Travel at low speeds when on gravel roads in order to minimize the danger of skidding and overturning. Please exercise caution when overtaking other vehicles as dust reduces visibility. Keep headlights on during the day and night. Salt roads are slippery in foggy conditions. Keep a lookout for road signs that warn of wild animals, as Kudu and Warthog often run across the road without warning. Avoid driving at night or drive slowly as wild animals can be frightened by headlights.


Towns are far apart so guests are urged to fill up appropriately at filling stations. Keep in mind that distances given on maps are estimates. The further north you travel, the fewer filling stations there is. Most filling stations are open 24 hours a day, 7 days a week, but smaller places may close for the night and even over the weekend, so fill up at every opportunity and carry extra fuel and oil just in case if you plan to travel to remote areas.

What are the Drivers License Requirements?

A driver’s license from any country with a photograph and that is in English or has an authentic English language certificate attached to it is accepted in Namibia. If your driver’s license does not meet these requirements, an international driving permit may be used.

Can we stay in Etosha Park during the night outside of the camps?

No, you have to stay inside the camps: Okaukuejo, Namutoni or Halali. You are also not allowed to leave your car while driving in the park.

When does rainy season start?

Normally it starts in late October-November and lasts till March-April.

Are credit cards acceptable in Namibia?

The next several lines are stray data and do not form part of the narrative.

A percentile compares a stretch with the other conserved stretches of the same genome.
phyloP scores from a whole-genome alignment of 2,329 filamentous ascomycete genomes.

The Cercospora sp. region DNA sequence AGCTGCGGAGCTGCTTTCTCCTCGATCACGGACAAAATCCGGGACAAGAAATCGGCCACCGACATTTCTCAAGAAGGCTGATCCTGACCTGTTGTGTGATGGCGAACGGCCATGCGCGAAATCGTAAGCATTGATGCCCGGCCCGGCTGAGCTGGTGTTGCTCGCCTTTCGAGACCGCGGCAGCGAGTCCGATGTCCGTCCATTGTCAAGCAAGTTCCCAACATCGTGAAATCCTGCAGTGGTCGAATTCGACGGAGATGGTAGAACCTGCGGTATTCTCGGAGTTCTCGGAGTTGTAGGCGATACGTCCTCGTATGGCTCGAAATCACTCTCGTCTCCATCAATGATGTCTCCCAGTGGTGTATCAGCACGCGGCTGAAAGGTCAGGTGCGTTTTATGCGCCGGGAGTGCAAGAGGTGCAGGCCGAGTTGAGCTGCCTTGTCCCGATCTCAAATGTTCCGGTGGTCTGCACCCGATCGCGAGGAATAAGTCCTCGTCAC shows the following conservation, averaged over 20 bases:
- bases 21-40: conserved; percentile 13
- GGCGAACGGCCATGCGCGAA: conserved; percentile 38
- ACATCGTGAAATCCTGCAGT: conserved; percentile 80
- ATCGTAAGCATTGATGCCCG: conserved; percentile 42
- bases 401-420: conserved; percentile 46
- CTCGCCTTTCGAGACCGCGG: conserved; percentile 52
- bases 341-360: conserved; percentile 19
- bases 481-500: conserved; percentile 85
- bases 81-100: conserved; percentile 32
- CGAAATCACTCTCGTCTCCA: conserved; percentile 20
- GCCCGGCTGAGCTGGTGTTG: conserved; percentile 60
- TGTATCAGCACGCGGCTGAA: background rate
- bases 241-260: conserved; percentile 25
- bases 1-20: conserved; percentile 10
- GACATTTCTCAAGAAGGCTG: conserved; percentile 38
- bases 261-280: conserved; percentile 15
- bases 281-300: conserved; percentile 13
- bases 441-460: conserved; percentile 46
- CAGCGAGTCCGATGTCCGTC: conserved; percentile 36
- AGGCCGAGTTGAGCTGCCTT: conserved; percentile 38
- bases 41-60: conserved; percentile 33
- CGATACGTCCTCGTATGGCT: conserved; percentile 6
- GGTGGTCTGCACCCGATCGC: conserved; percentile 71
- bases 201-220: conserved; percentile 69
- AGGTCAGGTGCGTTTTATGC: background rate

Yes, most places accept credit cards, however, make sure to always keep some cash on you.

What is the best time to visit Namibia?

If you like to see game the best time is dry season: June-September. It is also cooler season.

What is the time zone of Namibia?

GMT +2.

What is the Capital of Namibia?

Windhoek is Namibia’s capital and is centrally situated.

What is the weather and climate like?

Namibia has a subtropical climate, characterized by hot and dry weather with little rain along the coast. Periods of winter drought alternate with summer rainfall between October and March with the interior having higher rainfall.

When should I visit Namibia?

Namibia is a year round destination but Peak season is from July to November. Bear in mind that if you are planning to visit in December/ January it gets very warm.

What currency should I use?

The official currency of Namibia is the Namibian Dollar (N$), divided into 100 cents. The Namibian Dollar and South African Rand are the only currencies accepted in Namibia. Traveler’s cheques in Rands are accepted. Foreign currency can be converted into Namibian Dollars or South African Rands at commercial banks and bureau de change.

How much should I Tip?

It is customary to give 10% of the bill in restaurants if service received is of a good standard. Porters should receive about N$5.00 – N$10.00 and a petrol station attendant about N$10.00.

Is Namibia a safe destination?

Namibia is a peaceful country overall. It is considered to be one of the most stable and safe countries on the African continent. However like any country, tourists can be targeted. Pickpockets can be a problem and don’t make yourself a target i.e. have your camera hanging around your neck — rather place your goods in a secure bag or backpack. Be alert and use some common sense and you should be fine. If you want to visit a township, do so in a group and with someone who is familiar with the area.

Is Namibia a child and family friendly destination?